Though decisions on the creation of new agencies are usually taken through a unanimous vote, which involves typically two or three years of negotiations, this system would have been unsuitable for this circumstance, due to the innate urgency of the problem and the incumbent deadline. For this reason, the European Council has approved the peculiar voting system previously explained.


This second phase introduced Bratislava in the final rush: how so? It is a complex vote, a secret one, that paves the way for a political choice rather than a technical one: it creates a hiatus between the evaluative attempt and the actual decision. Bratislava entered the final rush for three main reasons: firstly, because currently Eastern European Countries do not have a significant number of agencies, and Slovakia in particular still has none. From an ideological point of view, it is perfectly reasonable to share evenly the agencies over the whole EU territory, also in the countries that entered last in the Union. Moreover, among East European countries, Slovakia is one of the few where a pro-European feeling resists. Thus, supporting the nation with an important role and a significant economic contribution could provide a positive example for the more euro-skeptic countries of the area. Lastly, several sources refer that Germany is strongly advocating for the success of this candidature, in light of an east-west scheme of support meant to obtain, in exchange, the relocation of the Banking Authority on its territory.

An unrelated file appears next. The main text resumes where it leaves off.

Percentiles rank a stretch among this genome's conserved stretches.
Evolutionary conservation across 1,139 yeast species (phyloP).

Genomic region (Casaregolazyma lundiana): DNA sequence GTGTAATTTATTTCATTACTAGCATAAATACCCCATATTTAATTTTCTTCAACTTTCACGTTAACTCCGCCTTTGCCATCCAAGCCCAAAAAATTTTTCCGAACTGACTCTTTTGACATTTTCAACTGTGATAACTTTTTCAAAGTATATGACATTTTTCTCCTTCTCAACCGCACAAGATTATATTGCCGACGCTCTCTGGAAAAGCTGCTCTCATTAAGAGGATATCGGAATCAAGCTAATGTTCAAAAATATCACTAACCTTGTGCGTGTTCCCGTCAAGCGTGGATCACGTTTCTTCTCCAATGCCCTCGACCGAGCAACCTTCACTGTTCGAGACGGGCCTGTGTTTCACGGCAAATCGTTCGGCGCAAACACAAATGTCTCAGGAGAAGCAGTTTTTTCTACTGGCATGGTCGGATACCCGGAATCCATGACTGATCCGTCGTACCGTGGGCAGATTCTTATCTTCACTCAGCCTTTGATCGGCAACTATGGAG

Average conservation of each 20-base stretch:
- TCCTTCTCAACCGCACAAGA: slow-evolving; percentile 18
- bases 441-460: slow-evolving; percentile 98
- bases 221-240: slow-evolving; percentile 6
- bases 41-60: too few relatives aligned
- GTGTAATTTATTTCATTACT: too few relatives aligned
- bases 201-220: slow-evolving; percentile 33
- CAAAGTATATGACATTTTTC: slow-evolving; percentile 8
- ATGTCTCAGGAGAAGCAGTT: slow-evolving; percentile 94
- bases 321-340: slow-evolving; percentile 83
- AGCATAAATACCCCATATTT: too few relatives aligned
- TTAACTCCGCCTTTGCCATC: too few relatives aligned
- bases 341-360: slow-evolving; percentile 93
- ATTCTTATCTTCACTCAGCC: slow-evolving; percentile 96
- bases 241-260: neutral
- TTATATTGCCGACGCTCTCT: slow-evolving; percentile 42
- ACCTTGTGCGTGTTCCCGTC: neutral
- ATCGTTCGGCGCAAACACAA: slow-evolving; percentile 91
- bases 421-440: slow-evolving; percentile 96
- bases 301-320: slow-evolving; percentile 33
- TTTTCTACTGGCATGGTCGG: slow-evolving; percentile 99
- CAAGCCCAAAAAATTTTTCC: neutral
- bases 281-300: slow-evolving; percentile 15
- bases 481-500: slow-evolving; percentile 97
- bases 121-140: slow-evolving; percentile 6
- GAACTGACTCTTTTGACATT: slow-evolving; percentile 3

But should we really support this candidature purely on principle? We are here discussing a very technical and practical issue. Reports from the EMA announced that the relocation is expected to cause a serious slow-down in the agency’s work, with a minimum of two or three years necessary to return to the previous functional levels (and this only considering the locations most fitted for the job). Additionally, the agency has conducted a survey among its employees on whether they would be willing to move to the candidate locations. For Milan and the others top 4 candidates, the staff retention would be larger than the 65%; on the contrary, around the 80% of the staff declared that it would not move to Bratislava: what would happen to the functionality of the agency if even only half of them actually decided to resign rather than move to Slovakia?


In this particular situation, being realistic should prevail on geopolitical geometries. A certain degree of business continuity is essential for minimizing the costs of the relocation of an agency that has a profound impact on the lives of European citizens. The EMA’s work has a daily effect on all of us: if it were to be disrupted, the trials and release of new medicaments would be slowed down, maybe for several years, or we could assist to the input of mediocre drugs on the European markets.